Maximilian Buston, Junior Dean

A Word from our President – a summing up

Our President Jonathan Michie takes a look at some of our achievements from last term and starts to look ahead to the arrival of the next…

At a graduate college the beginning and end of terms isn’t as significant as for colleges with mostly undergraduates, since many of our students are in college all year round. Still, at least when term finishes, there are less committee meetings to attend. In my after-dinner speech at this year’s Foundation Dinner, I commented on what a successful year it appeared to have been for our students, alumni, fellows, and staff – as it had been for the college as a whole. And the same is true of this past term.

The last year saw Oxford beat Cambridge in the Varsity rugby match, with Kellogg student John Carter being captain and ‘man of the match’, and this past term saw Oxford beat Cambridge in the women’s boat-race last Sunday (I write this two days before the men’s race), with Kellogg students Elizabeth Fenje and Alice Carrington-Windo in the winning boat.

As reported in my previous blog, the past year saw several Kellogg Fellows winning funding for Centres for Doctoral Training, and this term our Archaeology Fellow David Griffiths was awarded a prestigious British Academy/Leverhulme Senior Research Fellowship for 2014-15, to work towards the publication of his Orkney excavation and landscape project, which has always been supported by Kellogg. In giving permission for me to write about David’s award prior to the official press release, the British Academy added ‘You may also quote the fact that it was an extremely fierce competition with only 8 awards on offer, and with 133 applications received, the success rate was therefore just 6%’, going on to say ‘We too are delighted for David and wish him every success with his work’.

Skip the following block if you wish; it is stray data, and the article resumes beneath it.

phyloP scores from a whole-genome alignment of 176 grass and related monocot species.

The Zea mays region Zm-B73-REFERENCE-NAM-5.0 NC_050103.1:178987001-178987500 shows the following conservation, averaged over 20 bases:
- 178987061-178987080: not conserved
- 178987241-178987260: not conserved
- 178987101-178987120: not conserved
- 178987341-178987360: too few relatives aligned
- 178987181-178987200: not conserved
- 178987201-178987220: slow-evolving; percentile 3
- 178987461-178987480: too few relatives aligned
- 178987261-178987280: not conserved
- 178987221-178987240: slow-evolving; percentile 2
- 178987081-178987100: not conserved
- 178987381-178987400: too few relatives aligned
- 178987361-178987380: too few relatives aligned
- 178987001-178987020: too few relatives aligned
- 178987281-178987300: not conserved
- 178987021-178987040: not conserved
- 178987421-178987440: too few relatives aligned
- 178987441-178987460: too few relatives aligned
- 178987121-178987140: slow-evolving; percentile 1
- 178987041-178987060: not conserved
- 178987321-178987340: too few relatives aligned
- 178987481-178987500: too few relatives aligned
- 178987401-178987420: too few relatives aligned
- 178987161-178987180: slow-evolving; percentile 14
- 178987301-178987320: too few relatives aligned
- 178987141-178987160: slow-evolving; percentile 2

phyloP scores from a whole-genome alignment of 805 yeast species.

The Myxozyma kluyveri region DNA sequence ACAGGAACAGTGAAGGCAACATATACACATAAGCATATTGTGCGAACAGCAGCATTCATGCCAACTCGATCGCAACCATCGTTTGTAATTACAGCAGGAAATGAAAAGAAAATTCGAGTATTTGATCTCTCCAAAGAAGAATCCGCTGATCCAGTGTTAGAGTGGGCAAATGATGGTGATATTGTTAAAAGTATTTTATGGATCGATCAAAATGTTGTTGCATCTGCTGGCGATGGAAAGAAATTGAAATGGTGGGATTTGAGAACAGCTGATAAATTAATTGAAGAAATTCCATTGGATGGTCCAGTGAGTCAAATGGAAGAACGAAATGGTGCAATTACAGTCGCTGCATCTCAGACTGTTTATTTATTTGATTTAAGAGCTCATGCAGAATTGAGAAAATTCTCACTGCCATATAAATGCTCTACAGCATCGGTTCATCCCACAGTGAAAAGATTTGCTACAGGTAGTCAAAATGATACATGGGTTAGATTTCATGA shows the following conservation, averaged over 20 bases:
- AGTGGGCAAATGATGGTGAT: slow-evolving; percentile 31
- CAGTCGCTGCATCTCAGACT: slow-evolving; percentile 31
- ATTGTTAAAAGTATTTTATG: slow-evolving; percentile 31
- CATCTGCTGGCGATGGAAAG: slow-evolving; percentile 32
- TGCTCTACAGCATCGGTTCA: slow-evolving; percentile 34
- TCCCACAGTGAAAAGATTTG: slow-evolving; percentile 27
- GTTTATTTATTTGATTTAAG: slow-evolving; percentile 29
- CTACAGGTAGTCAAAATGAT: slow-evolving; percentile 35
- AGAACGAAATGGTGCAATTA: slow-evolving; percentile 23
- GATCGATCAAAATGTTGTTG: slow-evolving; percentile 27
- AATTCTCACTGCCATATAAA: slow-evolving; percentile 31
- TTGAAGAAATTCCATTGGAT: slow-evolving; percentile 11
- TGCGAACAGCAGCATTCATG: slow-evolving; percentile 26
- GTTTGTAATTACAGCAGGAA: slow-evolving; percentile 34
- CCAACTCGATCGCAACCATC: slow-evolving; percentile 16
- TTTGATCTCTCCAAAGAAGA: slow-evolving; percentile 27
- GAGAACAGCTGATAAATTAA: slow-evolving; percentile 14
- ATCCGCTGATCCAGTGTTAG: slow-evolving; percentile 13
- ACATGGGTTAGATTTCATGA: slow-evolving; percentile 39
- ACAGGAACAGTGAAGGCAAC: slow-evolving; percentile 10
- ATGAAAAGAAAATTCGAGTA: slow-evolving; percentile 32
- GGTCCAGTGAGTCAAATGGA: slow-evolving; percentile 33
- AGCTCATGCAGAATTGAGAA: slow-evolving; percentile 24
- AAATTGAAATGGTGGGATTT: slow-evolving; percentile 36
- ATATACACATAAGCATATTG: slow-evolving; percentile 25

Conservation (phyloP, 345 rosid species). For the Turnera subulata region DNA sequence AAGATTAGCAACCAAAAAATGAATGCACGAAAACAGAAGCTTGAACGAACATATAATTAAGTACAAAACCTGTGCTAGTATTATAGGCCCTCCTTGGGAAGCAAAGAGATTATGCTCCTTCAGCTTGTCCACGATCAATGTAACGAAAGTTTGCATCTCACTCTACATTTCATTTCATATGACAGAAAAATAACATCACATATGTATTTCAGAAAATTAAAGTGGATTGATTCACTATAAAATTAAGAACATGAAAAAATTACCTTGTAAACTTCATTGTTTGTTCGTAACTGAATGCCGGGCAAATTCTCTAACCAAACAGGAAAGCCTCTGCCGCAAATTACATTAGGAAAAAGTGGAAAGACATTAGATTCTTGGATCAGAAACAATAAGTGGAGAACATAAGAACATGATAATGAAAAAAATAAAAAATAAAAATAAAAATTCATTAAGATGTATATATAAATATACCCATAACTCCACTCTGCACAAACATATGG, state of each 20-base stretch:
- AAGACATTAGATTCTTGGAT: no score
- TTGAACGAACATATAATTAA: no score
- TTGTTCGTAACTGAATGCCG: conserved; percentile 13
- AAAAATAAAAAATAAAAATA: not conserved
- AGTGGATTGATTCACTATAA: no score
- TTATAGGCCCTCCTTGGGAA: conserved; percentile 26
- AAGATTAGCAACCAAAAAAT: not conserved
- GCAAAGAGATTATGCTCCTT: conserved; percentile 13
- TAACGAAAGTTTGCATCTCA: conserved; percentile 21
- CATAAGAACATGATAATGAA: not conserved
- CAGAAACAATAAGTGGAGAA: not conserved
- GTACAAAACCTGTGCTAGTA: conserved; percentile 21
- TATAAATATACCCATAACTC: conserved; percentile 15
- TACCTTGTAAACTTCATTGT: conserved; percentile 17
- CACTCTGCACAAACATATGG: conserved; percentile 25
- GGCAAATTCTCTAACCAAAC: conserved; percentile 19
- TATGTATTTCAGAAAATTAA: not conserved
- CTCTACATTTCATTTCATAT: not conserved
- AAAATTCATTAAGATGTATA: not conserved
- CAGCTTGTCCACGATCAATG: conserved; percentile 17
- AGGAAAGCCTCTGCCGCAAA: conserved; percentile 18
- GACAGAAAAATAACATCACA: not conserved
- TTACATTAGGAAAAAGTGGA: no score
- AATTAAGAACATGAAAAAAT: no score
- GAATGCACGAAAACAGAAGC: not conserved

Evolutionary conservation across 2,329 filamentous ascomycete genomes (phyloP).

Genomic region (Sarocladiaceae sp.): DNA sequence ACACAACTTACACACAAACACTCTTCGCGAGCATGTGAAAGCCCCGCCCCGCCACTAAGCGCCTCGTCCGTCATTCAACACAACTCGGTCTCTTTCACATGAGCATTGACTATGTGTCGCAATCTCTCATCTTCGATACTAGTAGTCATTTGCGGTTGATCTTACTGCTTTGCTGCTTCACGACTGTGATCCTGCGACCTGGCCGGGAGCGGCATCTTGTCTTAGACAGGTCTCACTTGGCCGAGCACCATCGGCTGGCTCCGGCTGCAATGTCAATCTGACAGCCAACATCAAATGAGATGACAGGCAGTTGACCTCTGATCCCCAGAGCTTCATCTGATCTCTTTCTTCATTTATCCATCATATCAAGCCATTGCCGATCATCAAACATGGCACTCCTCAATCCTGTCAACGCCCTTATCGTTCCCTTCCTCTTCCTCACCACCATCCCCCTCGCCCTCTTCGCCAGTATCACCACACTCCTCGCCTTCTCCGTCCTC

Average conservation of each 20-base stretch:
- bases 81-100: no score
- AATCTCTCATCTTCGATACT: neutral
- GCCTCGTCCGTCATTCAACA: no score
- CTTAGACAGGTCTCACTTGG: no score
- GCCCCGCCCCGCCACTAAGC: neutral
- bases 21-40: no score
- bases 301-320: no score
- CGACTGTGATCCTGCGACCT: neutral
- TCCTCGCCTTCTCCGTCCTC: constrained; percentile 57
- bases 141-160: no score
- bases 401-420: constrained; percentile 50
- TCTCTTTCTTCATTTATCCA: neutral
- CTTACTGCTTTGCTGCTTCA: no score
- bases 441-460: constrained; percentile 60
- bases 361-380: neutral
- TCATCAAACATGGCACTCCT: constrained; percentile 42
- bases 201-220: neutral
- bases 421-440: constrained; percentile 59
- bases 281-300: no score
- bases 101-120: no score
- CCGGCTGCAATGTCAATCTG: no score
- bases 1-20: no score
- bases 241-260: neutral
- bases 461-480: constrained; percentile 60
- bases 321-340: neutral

This past term we held an enjoyable and productive ‘Fellows evening’ which our new Head of Development & Alumni Relations, Monica Popa, attended to meet the fellows and participate in discussions on Kellogg’s values and ethos, and how to translate the widespread support for the College into financial backing towards scholarships and developing our College site.

And during this past term we hosted an interesting matriculation ceremony and an inspiring Degree Day celebration. But at the latter, for the first time in my six years as Kellogg, the University had failed to print one of the degree certificates – fortunately our graduating student, John Wilmot, was most gracious about it, and came in for lunch yesterday to receive his certificate, which enabled the fellows at lunch to learn far more about his dissertation research than is usually possible during the Degree Day festivities. So, a successful past year, another successful term, and even the Degree Day with no degree ended up for the best.